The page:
And Music Guild's decision to produce A Christmas Carol was, to hear Pieper tell it, a no-brainer. "We'd been trying to find holiday-type shows that we could do, and this one was out there, a big one that became available through [licensing company] Music Theater International." This musical take on Charles Dickens' classic tale appeared to be just the sort of production Music Guild was searching for. "This is a new version ... and the play-selection committee read it and really liked it. It's got a real beautiful score and some real interesting songs. So that was the thing that sold it to me. I really liked the music in it."
Pieper and the committee also liked the fact that this particular Christmas Carol allowed for the participation of a great many area performers - Music Guild productions are famed for their suitably grand vocal ensembles - and this production features a cast of four dozen, led by Music Guild veteran Harold Truitt as Scrooge, whom Pieper calls "a very talented man and a great actor."
No matter the talent assembled, Pieper does recognize that, for many, Dickens' holiday perennial is as familiar, and as comfortable, as an old pair of sneakers, and that any new version of A Christmas Carol can't diverge from its source material too extravagantly. "There are some aspects of the show that have to be there," he says, "because people are gonna expect to see Marley, they're gonna expect to see Tiny Tim, and all those things.
"But I think the freshness of this version," he continues, "is in the presentation. It's very fast-paced, there's virtually no scene-change music, it goes from one vignette to the next to the next. It's almost constantly moving, and it has lots of different styles."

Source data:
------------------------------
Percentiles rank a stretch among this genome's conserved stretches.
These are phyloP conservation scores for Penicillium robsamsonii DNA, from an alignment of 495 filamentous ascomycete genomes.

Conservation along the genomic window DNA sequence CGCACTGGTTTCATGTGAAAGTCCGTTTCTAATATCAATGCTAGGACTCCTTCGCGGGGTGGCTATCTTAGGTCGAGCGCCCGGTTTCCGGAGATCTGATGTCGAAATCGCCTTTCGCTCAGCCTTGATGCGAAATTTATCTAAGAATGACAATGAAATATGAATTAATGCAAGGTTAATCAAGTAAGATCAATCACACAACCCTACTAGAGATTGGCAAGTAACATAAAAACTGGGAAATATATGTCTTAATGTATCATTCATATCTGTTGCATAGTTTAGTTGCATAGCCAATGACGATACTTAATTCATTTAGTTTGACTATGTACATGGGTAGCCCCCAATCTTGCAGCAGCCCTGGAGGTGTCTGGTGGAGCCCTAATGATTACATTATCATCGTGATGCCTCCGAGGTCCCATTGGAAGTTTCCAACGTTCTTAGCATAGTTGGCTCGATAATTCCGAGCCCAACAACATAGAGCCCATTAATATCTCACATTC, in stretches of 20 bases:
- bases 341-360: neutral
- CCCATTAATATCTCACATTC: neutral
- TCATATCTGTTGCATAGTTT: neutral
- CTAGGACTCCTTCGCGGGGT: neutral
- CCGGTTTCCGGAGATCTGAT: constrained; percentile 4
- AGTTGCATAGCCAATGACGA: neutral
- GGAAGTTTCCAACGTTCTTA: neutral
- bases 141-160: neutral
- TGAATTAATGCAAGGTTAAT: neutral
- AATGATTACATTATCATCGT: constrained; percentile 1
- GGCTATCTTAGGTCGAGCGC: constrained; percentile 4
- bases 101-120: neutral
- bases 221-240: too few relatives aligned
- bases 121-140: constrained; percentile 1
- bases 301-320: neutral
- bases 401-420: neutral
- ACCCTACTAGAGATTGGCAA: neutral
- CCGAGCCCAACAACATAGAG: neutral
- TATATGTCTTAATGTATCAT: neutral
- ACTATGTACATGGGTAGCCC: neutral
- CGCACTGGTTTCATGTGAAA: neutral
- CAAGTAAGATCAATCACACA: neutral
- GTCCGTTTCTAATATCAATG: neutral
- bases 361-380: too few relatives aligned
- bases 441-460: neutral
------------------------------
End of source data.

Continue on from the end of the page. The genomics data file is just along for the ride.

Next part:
The style of Music Guild's Christmas Carol will even be slightly different from the Madsion Square Garden presentation, as Pieper reveals that he, choreographer Jayne Ploehn, and cast members have been subtly tweaking the material during the show's five-and-a-half-week rehearsal process. "This show has ghosts that come in with Marley," Pieper says, "and we added a bit of humor with that. The ghosts aren't scary - they're not going to scare the kids - but we're keeping it interesting and fun. And I've added some moments into the show that are, I think, very touching, that weren't necessarily part of the production as it was presented. We're adding some light-hearted moments, some very sweet, delicate moments."
Yet Pieper says the basic Christmas Carol outline is still intact, and that no matter the version produced, Dickens' material always resonates with audiences. "I think the appeal for the show," Pieper says, "is in the underlying hope in the goodness of man. That somebody who has built a life on the suffering and misery of others - like Ebeneezer Scrooge - can be changed into somebody who's willing to help his fellow man or woman. That's the uplifting thing about the story."
Quad City Music Guild will present performances of A Christmas Carol: The Musical on December 2 and 3 at 7:30 p.m., and December 4 at 2 p.m. Tickets are $12.50 for adults and $8 for children, and are available by calling (309)762-6610 or visiting (http://www.qcmusicguild.com).